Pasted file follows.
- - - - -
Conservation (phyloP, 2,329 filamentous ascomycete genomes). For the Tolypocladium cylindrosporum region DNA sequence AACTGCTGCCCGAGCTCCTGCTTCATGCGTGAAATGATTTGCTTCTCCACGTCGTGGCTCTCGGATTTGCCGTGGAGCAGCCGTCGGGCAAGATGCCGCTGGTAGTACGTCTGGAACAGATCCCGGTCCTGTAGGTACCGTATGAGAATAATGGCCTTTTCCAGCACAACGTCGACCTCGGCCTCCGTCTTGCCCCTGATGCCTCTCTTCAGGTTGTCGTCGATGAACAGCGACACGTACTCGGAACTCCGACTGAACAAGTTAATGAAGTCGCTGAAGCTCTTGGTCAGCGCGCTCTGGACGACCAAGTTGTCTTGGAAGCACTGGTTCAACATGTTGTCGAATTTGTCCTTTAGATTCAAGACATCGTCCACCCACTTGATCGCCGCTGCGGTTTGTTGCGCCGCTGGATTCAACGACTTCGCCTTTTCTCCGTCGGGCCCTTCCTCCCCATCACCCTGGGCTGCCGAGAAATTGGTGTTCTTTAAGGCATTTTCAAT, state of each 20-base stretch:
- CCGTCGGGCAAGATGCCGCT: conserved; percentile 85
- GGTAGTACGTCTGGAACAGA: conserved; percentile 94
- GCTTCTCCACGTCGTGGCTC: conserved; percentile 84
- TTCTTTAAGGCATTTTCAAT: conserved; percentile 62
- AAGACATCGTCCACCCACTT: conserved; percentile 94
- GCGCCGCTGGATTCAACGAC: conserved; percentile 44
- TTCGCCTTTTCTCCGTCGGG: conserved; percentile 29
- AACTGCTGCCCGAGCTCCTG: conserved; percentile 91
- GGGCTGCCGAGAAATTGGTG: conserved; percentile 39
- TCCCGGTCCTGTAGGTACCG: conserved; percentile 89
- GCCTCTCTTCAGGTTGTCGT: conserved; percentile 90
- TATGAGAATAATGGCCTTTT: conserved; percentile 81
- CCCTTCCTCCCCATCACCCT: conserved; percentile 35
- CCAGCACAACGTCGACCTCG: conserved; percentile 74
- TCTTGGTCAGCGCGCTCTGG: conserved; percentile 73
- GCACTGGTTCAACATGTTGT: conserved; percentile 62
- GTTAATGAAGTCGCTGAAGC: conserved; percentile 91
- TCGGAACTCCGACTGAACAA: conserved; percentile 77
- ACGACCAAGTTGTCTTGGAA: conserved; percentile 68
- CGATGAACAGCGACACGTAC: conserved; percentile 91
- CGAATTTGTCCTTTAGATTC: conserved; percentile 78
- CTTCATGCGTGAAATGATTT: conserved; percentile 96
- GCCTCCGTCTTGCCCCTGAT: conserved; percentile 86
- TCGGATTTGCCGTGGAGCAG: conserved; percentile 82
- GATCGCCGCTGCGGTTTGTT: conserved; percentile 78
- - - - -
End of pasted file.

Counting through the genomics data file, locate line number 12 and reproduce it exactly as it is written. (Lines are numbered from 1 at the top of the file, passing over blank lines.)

- GCCTCTCTTCAGGTTGTCGT: conserved; percentile 90